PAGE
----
Rival tax increase initiatives backed by Gov. Jerry Brown and attorney Molly Munger have qualified for the November ballot, along with an initiative that would change the way multistate businesses calculate how much income taxes they owe, Secretary of State Debra Bowen announced Wednesday.
Brown's measure would increase the sales tax by a quarter-cent on the dollar and raise the income tax on annual earnings over $250,000 for seven years.
Eighty-nine percent of the revenues from the measure would be devoted to schools from kindergarten through 12th grade and the other 11 percent to community colleges.
The initiative would also guarantee funding for public safety services realigned from state to local governments.
The measure would generate from $6.8 billion to $9 billon for the 2012- 2013 fiscal year, an average of $5.4 billion to $7.6 billion in the following five fiscal years and lesser amounts in the 2018-2019 fiscal year, according to an estimate from the Legislative Analyst's Office and Director of Finance Ana J. Matosantos.
Brown has called the initiative "modest, fair and temporary."
"It won't solve all of the state's problems, but it will help dig us out of a deep hole and protect our schools until the recovery is complete," Brown said May 14 as he presented his revised state budget proposal.
John Kabateck, executive director of the National Federation of Independent Business/California, said the initiative's "huge tax increases will destroy our small businesses and cost us jobs."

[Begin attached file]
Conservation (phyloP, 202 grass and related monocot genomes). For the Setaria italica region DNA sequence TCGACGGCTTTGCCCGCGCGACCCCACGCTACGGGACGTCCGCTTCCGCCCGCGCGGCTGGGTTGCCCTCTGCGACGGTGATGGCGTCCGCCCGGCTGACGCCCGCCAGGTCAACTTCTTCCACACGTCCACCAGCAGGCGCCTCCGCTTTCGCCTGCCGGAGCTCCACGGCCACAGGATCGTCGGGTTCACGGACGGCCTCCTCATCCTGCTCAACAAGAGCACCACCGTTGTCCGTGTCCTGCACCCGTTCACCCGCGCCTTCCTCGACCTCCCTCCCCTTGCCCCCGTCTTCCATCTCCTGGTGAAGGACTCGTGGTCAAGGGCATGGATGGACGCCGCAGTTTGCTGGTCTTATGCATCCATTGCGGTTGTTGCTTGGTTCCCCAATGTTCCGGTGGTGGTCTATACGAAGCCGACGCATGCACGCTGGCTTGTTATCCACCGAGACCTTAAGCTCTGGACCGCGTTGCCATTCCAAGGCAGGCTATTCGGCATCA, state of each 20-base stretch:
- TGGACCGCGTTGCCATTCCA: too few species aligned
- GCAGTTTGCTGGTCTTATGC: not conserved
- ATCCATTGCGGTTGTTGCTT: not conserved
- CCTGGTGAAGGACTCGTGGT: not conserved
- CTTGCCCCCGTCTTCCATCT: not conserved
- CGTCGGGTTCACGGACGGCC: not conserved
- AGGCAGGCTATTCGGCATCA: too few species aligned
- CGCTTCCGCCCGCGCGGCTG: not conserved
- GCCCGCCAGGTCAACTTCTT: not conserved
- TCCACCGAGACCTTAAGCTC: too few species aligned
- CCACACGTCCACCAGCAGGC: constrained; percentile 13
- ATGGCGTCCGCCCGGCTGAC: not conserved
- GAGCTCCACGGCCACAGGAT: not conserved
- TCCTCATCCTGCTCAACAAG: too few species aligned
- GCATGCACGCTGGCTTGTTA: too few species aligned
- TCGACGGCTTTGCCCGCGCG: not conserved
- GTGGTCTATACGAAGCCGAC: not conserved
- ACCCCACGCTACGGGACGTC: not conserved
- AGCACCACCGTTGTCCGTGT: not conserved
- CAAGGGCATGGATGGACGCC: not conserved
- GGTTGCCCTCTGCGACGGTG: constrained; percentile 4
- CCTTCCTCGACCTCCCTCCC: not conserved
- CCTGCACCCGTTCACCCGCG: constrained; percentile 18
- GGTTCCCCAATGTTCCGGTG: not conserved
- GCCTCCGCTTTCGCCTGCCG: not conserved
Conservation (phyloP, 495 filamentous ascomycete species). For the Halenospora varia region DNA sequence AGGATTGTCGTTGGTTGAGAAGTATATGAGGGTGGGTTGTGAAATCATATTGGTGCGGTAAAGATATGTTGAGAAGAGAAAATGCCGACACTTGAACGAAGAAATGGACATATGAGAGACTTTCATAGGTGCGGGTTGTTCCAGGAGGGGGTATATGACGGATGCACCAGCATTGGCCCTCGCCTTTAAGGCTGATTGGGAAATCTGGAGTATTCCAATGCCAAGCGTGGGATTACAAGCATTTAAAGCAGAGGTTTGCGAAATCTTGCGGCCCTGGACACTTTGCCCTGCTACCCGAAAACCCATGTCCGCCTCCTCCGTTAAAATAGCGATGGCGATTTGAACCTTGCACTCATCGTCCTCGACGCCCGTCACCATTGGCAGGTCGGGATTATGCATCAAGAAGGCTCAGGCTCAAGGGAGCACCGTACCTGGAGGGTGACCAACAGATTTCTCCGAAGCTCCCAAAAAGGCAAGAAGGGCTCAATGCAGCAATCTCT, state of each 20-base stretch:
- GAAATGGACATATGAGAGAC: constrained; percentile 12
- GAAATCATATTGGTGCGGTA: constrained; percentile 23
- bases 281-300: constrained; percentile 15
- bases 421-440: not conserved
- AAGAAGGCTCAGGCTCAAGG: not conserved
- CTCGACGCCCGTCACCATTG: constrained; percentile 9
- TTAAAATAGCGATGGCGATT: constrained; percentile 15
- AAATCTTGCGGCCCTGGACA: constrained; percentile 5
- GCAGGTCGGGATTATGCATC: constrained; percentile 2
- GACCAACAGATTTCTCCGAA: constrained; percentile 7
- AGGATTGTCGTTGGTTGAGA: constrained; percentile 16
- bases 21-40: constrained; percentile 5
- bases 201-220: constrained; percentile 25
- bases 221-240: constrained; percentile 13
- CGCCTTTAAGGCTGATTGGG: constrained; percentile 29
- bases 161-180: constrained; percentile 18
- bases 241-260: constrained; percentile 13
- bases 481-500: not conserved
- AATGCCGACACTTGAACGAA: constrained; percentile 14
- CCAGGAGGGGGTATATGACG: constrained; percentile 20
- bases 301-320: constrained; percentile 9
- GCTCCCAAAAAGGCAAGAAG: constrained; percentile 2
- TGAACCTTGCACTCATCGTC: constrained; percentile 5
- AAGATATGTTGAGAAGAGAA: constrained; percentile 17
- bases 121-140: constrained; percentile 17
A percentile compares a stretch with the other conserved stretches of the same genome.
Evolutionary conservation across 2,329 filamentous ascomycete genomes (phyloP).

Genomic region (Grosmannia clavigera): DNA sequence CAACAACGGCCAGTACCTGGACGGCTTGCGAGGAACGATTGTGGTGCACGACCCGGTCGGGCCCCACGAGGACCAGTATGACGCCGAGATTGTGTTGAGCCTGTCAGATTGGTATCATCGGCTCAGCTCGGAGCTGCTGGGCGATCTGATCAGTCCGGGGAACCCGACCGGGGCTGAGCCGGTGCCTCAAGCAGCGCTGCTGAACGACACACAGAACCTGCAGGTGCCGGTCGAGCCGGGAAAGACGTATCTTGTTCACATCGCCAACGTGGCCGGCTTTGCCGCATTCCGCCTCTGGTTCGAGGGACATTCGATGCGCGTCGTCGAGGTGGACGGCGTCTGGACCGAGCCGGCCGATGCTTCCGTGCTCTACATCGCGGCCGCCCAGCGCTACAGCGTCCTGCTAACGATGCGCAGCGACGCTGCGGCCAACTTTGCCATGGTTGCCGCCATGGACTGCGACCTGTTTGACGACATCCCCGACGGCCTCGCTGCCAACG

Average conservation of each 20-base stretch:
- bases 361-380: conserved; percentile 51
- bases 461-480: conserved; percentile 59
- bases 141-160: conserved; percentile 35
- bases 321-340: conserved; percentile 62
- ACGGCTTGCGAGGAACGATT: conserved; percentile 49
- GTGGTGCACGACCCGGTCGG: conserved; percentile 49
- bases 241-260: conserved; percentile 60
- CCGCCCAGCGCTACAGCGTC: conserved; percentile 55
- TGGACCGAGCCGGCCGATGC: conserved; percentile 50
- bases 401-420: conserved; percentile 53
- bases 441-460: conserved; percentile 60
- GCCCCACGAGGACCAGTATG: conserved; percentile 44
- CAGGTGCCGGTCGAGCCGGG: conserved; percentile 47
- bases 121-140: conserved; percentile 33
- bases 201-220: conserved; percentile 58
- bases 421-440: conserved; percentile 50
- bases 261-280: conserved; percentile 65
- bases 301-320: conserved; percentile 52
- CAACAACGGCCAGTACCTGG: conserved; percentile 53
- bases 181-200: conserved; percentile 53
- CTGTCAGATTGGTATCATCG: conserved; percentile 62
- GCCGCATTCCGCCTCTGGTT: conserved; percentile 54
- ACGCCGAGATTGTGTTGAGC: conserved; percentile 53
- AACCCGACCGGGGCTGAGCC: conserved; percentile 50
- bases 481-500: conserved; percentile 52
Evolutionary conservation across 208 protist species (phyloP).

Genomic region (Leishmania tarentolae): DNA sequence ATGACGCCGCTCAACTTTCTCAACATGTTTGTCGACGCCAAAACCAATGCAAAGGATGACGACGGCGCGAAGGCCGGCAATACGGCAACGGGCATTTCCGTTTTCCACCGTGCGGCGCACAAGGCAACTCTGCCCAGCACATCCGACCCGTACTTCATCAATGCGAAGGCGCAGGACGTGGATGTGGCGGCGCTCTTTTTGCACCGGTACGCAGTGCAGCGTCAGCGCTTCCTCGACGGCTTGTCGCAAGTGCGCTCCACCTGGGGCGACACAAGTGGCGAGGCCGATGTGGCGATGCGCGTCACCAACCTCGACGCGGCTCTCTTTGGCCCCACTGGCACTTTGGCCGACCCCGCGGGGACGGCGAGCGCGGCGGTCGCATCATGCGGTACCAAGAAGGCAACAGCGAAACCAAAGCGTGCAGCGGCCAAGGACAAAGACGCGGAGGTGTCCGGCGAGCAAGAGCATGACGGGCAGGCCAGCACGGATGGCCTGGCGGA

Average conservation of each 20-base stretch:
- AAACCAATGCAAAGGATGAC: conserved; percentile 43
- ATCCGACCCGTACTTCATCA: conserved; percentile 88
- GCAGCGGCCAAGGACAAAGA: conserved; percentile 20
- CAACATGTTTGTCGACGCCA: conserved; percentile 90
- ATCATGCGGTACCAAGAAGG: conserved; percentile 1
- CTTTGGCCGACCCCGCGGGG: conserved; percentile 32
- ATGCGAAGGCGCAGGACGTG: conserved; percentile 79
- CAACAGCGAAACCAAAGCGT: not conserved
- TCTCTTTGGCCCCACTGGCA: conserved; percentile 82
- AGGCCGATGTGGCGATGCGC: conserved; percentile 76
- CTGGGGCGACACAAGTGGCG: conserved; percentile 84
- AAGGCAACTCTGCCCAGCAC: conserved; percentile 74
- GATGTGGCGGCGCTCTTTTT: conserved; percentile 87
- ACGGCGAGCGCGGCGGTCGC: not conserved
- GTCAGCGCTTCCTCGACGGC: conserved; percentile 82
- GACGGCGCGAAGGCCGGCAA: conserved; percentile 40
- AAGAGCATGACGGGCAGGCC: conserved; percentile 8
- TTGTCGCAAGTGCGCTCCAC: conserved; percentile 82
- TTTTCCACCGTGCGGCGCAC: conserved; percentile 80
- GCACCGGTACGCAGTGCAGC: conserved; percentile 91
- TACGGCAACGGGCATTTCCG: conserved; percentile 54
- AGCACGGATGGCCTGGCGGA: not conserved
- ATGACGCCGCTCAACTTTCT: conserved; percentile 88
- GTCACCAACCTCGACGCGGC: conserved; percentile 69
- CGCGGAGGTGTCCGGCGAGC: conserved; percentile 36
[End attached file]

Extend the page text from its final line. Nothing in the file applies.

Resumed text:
"This measure simply gives the politicians in Sacramento more tax money to spend on pet projects, like pensions and the high speed train to nowhere," Kabateck said.
Munger's measure would increase personal income tax rates for annual earnings over $7,316 using a sliding scale from 0.4 percent for the lowest individual earners to 2.2 percent for individual earning more than $2.5 million.
During the first four years, 60 percent of revenues would go to schools from kindergarten through 12th grade, 30 percent to repaying state debt and 10 percent to early childhood programs. Thereafter, 85 percent of revenues would go to schools from kindergarten through 12th grade and 15 percent to early childhood programs.
The measure would generate about $5 billion to $5.5 billion in the 2012- 2013 fiscal year and $10 billion to $11 billon per fiscal year, beginning in the 2013-2014 fiscal year, tending to increase over time, according to an estimate from the Legislative Analyst's Office and Matosantos.
The third initiative would require multistate businesses to calculate their California income tax liability based on the percentage of their sales in California.
Projects that create energy efficiency and clean energy jobs would receive $550 million in each of the first five years the law would be in effect.
The measure would generate $500 million in the 2012-2013 fiscal year and $1 billion in each fiscal year beginning in the 2013-2014 fiscal year, according to an estimate from the Legislative Analyst's Office and Matosantos.
The three initiatives that qualified for the ballot today increase the number of measures on the November ballot to 11. The others are:
- an $11.1 billion bond measure to upgrade California's water system;
- a ban on the government deducting union dues from government employee paychecks that would be used for political purposes;
- a proposal to replace the death penalty with life imprisonment without the possibility of parole;
- a plan to allow auto insurance rates to be based on a person's history of coverage; and
- a referendum on the state Senate redistricting plan;
- a loosening of the three-strikes law;
- an increase to penalties for human trafficking; and
- a requirement to label genetically engineered foods.